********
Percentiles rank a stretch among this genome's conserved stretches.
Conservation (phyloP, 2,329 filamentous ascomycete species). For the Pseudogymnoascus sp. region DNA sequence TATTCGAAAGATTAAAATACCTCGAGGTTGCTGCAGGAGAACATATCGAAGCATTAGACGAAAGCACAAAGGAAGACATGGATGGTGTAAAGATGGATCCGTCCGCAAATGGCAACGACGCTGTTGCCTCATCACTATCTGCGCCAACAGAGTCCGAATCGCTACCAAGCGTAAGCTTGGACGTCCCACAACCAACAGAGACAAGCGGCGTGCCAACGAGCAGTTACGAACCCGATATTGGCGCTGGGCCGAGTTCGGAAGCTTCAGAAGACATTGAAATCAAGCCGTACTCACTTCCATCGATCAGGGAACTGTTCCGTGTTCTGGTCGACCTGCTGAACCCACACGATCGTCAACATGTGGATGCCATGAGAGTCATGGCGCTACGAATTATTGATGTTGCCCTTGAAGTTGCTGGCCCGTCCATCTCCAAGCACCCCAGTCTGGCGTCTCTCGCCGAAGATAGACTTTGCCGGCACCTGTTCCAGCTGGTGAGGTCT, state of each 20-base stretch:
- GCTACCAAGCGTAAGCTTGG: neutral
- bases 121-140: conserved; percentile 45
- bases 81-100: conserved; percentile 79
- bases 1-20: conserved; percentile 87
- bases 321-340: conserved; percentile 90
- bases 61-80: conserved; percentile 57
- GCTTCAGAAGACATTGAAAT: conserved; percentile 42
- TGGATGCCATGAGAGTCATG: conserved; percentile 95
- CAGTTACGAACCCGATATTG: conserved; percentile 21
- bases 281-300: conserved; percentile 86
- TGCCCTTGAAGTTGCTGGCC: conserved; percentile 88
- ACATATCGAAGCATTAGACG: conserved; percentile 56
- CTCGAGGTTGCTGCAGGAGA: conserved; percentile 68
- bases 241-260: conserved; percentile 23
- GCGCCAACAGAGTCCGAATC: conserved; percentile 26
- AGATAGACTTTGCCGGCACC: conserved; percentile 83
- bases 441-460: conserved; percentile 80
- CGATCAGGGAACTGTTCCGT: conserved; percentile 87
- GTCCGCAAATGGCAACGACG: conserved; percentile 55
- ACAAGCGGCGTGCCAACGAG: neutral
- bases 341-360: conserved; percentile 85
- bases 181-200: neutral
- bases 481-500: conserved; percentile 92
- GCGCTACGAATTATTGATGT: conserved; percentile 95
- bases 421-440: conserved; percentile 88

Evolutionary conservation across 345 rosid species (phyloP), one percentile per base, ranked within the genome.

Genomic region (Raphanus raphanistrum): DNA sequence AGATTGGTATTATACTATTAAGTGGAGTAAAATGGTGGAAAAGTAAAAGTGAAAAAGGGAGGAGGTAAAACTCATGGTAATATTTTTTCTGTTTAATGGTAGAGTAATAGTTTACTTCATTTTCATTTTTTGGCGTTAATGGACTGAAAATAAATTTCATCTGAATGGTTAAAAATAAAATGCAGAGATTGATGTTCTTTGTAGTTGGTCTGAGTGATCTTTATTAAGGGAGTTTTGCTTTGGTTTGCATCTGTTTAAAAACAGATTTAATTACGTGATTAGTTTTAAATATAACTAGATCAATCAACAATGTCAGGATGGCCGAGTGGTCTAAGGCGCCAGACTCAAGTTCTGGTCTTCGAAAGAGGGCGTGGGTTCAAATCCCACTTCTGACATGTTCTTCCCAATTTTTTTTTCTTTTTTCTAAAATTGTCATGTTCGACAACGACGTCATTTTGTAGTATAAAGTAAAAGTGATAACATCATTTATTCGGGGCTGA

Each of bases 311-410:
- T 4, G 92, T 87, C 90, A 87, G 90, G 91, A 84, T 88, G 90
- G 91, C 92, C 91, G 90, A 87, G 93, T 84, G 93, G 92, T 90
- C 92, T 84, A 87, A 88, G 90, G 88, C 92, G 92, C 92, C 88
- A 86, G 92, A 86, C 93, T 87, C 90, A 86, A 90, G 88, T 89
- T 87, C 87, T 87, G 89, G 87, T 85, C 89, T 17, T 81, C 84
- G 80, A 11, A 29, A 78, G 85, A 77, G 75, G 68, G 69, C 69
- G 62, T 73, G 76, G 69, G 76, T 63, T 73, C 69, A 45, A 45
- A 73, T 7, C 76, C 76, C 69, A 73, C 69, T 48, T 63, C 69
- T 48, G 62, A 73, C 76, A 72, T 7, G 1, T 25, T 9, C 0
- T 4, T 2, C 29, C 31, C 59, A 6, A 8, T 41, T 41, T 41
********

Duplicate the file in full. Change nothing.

Percentiles rank a stretch among this genome's conserved stretches.
Conservation (phyloP, 2,329 filamentous ascomycete species). For the Pseudogymnoascus sp. region DNA sequence TATTCGAAAGATTAAAATACCTCGAGGTTGCTGCAGGAGAACATATCGAAGCATTAGACGAAAGCACAAAGGAAGACATGGATGGTGTAAAGATGGATCCGTCCGCAAATGGCAACGACGCTGTTGCCTCATCACTATCTGCGCCAACAGAGTCCGAATCGCTACCAAGCGTAAGCTTGGACGTCCCACAACCAACAGAGACAAGCGGCGTGCCAACGAGCAGTTACGAACCCGATATTGGCGCTGGGCCGAGTTCGGAAGCTTCAGAAGACATTGAAATCAAGCCGTACTCACTTCCATCGATCAGGGAACTGTTCCGTGTTCTGGTCGACCTGCTGAACCCACACGATCGTCAACATGTGGATGCCATGAGAGTCATGGCGCTACGAATTATTGATGTTGCCCTTGAAGTTGCTGGCCCGTCCATCTCCAAGCACCCCAGTCTGGCGTCTCTCGCCGAAGATAGACTTTGCCGGCACCTGTTCCAGCTGGTGAGGTCT, state of each 20-base stretch:
- GCTACCAAGCGTAAGCTTGG: neutral
- bases 121-140: conserved; percentile 45
- bases 81-100: conserved; percentile 79
- bases 1-20: conserved; percentile 87
- bases 321-340: conserved; percentile 90
- bases 61-80: conserved; percentile 57
- GCTTCAGAAGACATTGAAAT: conserved; percentile 42
- TGGATGCCATGAGAGTCATG: conserved; percentile 95
- CAGTTACGAACCCGATATTG: conserved; percentile 21
- bases 281-300: conserved; percentile 86
- TGCCCTTGAAGTTGCTGGCC: conserved; percentile 88
- ACATATCGAAGCATTAGACG: conserved; percentile 56
- CTCGAGGTTGCTGCAGGAGA: conserved; percentile 68
- bases 241-260: conserved; percentile 23
- GCGCCAACAGAGTCCGAATC: conserved; percentile 26
- AGATAGACTTTGCCGGCACC: conserved; percentile 83
- bases 441-460: conserved; percentile 80
- CGATCAGGGAACTGTTCCGT: conserved; percentile 87
- GTCCGCAAATGGCAACGACG: conserved; percentile 55
- ACAAGCGGCGTGCCAACGAG: neutral
- bases 341-360: conserved; percentile 85
- bases 181-200: neutral
- bases 481-500: conserved; percentile 92
- GCGCTACGAATTATTGATGT: conserved; percentile 95
- bases 421-440: conserved; percentile 88

Evolutionary conservation across 345 rosid species (phyloP), one percentile per base, ranked within the genome.

Genomic region (Raphanus raphanistrum): DNA sequence AGATTGGTATTATACTATTAAGTGGAGTAAAATGGTGGAAAAGTAAAAGTGAAAAAGGGAGGAGGTAAAACTCATGGTAATATTTTTTCTGTTTAATGGTAGAGTAATAGTTTACTTCATTTTCATTTTTTGGCGTTAATGGACTGAAAATAAATTTCATCTGAATGGTTAAAAATAAAATGCAGAGATTGATGTTCTTTGTAGTTGGTCTGAGTGATCTTTATTAAGGGAGTTTTGCTTTGGTTTGCATCTGTTTAAAAACAGATTTAATTACGTGATTAGTTTTAAATATAACTAGATCAATCAACAATGTCAGGATGGCCGAGTGGTCTAAGGCGCCAGACTCAAGTTCTGGTCTTCGAAAGAGGGCGTGGGTTCAAATCCCACTTCTGACATGTTCTTCCCAATTTTTTTTTCTTTTTTCTAAAATTGTCATGTTCGACAACGACGTCATTTTGTAGTATAAAGTAAAAGTGATAACATCATTTATTCGGGGCTGA

Each of bases 311-410:
- T 4, G 92, T 87, C 90, A 87, G 90, G 91, A 84, T 88, G 90
- G 91, C 92, C 91, G 90, A 87, G 93, T 84, G 93, G 92, T 90
- C 92, T 84, A 87, A 88, G 90, G 88, C 92, G 92, C 92, C 88
- A 86, G 92, A 86, C 93, T 87, C 90, A 86, A 90, G 88, T 89
- T 87, C 87, T 87, G 89, G 87, T 85, C 89, T 17, T 81, C 84
- G 80, A 11, A 29, A 78, G 85, A 77, G 75, G 68, G 69, C 69
- G 62, T 73, G 76, G 69, G 76, T 63, T 73, C 69, A 45, A 45
- A 73, T 7, C 76, C 76, C 69, A 73, C 69, T 48, T 63, C 69
- T 48, G 62, A 73, C 76, A 72, T 7, G 1, T 25, T 9, C 0
- T 4, T 2, C 29, C 31, C 59, A 6, A 8, T 41, T 41, T 41